- City Council Speaker Corey Johnson: He has the biggest role out of anyone else on the council in crafting the budget. The City Council holds hearings to discuss the budget and make changes to it. Johnson is also running for city comptroller now, which could incentivize him to flex his budgeting chops in an effort to appeal to voters ahead of the June 22 primary.
- Budget Director Jacques Jiha: As head of the mayor’s Office of Management and Budget, Jacques Jiha doesn’t have as much say in making the budget as you might imagine, but he does assess the city’s finances and help the mayor understand the numbers, which you might argue is just as important as crafting the budget.
- Comptroller Scott Stringer: Stringer is in charge of reviewing the city budget every year and making recommendations based on the city’s finances. He is also expected to certify the budget with the mayor and the city clerk. It’s not the most powerful position but it’s certainly an influential one.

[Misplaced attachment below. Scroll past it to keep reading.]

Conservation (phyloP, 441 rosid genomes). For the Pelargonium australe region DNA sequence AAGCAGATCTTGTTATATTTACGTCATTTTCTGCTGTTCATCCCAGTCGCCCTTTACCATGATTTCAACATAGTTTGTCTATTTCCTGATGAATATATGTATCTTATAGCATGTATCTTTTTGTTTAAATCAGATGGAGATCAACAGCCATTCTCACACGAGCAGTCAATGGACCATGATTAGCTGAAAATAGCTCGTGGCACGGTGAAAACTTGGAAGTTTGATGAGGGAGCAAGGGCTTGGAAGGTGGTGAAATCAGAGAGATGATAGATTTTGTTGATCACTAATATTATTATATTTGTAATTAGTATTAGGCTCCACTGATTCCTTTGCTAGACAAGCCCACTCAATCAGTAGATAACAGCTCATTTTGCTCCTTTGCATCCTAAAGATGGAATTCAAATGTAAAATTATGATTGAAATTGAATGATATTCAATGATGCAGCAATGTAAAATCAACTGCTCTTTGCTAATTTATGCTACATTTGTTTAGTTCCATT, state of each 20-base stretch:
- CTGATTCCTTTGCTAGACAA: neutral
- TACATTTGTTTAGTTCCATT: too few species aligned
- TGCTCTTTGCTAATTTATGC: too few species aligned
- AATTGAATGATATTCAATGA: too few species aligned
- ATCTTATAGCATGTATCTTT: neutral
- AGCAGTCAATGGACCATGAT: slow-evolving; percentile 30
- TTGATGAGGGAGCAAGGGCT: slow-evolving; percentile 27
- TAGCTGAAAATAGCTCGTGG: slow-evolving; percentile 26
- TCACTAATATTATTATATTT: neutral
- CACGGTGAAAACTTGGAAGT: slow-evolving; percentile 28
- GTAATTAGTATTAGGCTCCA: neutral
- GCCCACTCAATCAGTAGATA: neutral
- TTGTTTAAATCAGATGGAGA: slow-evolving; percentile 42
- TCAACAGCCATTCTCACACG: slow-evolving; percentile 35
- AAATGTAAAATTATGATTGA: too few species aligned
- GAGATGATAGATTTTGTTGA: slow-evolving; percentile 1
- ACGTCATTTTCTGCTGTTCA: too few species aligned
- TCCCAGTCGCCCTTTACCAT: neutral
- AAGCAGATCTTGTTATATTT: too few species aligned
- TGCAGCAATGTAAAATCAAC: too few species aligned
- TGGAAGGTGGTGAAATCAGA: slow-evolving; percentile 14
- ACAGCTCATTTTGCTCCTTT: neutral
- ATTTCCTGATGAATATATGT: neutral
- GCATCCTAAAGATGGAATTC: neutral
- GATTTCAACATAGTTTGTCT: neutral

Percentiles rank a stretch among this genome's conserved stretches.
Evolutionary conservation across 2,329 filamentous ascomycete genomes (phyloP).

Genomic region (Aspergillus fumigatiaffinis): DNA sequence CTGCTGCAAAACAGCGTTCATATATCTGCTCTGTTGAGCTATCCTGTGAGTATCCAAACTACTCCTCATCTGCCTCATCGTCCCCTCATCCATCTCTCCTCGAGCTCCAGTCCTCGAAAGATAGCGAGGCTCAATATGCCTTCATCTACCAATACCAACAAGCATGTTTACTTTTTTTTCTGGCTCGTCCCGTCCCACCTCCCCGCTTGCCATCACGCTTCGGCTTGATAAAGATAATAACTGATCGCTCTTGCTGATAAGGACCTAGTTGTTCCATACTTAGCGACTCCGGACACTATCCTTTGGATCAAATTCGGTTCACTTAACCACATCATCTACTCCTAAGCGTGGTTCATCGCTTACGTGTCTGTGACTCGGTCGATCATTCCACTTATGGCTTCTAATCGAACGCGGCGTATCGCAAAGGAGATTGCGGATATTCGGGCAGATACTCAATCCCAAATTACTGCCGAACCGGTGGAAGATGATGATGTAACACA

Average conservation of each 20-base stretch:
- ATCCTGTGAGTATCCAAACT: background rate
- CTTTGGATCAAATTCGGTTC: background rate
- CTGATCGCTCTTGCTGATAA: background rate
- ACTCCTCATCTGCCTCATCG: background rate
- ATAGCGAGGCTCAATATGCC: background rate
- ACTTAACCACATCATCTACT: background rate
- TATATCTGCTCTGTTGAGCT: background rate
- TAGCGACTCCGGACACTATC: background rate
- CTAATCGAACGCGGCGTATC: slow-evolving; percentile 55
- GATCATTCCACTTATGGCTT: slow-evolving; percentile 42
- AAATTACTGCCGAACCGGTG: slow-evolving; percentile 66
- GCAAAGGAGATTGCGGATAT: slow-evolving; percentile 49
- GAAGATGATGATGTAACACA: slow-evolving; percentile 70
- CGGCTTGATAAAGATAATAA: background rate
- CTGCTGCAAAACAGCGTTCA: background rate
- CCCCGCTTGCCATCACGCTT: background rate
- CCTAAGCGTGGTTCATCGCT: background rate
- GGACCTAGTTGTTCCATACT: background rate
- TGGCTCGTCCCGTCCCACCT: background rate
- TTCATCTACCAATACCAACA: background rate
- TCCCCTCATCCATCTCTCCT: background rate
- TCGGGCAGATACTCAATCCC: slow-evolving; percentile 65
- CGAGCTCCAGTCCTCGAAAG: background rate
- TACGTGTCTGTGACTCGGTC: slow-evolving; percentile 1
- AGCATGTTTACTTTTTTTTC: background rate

How you can get involved in the budget process
Participatory budgeting, which allows constituents to propose projects in their communities, has been a pet project for City Council Member Brad Lander. Lander, alongside Council Members Carlos Menchaca, Ben Kallos and Stephen Levin, have set aside more than $4.5 million to fund these special projects and give constituents an opportunity to vote on local infrastructure projects. Participatory budgeting was put on hold last year due to the pandemic but the four council members have emphasized that community members should be the ones to decide how their district is rebuilt after the pandemic.
While participatory budgeting doesn’t actually give civilians a huge say in the city’s budget, it does allow them to influence how certain projects are prioritized in their community and work with experts to get them done. Click here to learn more about the participatory budget process and how to get involved.
– With reporting from Isabel Beebe